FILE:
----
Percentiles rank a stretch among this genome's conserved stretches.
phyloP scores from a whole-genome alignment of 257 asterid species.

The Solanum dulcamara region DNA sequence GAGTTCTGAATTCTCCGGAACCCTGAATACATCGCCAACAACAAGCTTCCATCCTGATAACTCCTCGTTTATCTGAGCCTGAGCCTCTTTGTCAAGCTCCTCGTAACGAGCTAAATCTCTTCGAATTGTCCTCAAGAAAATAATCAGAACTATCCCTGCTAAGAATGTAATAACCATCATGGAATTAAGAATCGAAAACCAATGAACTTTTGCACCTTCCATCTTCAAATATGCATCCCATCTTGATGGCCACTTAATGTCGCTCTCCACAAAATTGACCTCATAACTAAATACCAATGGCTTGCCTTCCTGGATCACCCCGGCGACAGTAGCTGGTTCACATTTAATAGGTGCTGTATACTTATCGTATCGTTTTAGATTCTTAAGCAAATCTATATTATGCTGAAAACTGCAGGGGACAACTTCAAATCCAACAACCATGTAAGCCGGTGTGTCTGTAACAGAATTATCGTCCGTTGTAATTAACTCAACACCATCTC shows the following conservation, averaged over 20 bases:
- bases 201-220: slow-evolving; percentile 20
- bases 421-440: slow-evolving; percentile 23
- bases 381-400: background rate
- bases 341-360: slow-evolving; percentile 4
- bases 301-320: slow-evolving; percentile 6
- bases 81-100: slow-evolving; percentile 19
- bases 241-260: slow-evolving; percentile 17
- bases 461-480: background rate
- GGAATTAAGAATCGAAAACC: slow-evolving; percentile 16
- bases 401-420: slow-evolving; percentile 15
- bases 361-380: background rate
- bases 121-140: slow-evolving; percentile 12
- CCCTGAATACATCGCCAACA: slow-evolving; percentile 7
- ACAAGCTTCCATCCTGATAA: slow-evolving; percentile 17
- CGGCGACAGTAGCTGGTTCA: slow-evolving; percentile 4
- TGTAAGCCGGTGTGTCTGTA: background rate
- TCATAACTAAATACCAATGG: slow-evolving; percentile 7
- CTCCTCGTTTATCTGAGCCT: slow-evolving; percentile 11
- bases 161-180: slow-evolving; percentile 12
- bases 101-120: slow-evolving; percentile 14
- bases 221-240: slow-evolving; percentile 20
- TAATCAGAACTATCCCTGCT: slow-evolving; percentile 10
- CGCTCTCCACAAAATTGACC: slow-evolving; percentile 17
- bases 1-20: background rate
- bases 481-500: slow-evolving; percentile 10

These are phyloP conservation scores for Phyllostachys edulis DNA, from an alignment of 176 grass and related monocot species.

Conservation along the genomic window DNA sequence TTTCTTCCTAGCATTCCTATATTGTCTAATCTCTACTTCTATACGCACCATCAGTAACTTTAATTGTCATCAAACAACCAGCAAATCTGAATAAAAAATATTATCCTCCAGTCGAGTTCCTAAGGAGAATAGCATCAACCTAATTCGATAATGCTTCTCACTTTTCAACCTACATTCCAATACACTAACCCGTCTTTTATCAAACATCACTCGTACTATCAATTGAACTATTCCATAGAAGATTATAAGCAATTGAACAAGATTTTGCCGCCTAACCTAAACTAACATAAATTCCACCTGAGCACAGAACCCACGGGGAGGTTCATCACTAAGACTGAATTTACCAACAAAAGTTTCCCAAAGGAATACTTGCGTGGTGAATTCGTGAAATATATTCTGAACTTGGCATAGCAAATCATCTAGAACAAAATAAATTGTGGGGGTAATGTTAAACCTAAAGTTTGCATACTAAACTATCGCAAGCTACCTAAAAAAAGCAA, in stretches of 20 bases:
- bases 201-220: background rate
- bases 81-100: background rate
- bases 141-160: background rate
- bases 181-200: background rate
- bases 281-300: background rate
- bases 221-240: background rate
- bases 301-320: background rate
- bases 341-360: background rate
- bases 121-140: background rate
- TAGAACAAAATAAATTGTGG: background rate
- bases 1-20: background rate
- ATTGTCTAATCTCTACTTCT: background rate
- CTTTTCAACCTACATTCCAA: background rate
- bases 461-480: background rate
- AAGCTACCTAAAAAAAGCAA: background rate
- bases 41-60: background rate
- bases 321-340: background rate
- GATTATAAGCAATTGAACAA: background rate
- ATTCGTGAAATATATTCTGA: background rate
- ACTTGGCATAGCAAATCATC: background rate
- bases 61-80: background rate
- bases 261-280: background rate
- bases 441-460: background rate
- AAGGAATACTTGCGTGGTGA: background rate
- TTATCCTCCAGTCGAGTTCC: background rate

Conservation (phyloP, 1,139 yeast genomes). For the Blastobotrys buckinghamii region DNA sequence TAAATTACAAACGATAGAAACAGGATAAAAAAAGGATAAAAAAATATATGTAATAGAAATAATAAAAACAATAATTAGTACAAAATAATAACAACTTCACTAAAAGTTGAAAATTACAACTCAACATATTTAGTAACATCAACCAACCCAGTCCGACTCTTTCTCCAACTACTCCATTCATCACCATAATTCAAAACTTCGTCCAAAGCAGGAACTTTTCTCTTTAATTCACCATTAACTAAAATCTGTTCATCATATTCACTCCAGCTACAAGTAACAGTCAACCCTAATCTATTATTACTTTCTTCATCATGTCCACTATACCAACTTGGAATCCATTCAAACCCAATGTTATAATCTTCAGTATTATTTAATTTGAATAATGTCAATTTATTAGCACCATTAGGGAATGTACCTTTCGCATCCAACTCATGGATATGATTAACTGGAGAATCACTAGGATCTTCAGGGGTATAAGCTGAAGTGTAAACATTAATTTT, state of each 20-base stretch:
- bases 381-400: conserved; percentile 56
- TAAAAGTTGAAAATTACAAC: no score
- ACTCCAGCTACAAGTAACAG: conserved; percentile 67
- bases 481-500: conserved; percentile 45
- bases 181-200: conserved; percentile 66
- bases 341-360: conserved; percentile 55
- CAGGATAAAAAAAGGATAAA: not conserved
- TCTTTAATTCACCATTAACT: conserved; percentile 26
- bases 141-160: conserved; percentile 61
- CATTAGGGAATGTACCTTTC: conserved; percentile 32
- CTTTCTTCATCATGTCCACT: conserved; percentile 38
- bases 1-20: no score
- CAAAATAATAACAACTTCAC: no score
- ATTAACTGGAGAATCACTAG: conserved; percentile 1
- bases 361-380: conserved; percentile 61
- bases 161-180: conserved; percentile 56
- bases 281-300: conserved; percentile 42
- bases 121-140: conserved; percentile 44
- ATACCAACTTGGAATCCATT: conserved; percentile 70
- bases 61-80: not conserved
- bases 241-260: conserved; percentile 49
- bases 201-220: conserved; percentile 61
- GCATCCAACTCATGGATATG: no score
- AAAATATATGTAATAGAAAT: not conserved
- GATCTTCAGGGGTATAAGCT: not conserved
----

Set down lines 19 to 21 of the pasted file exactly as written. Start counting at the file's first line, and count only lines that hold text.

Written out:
- TGTAAGCCGGTGTGTCTGTA: background rate
- TCATAACTAAATACCAATGG: slow-evolving; percentile 7
- CTCCTCGTTTATCTGAGCCT: slow-evolving; percentile 11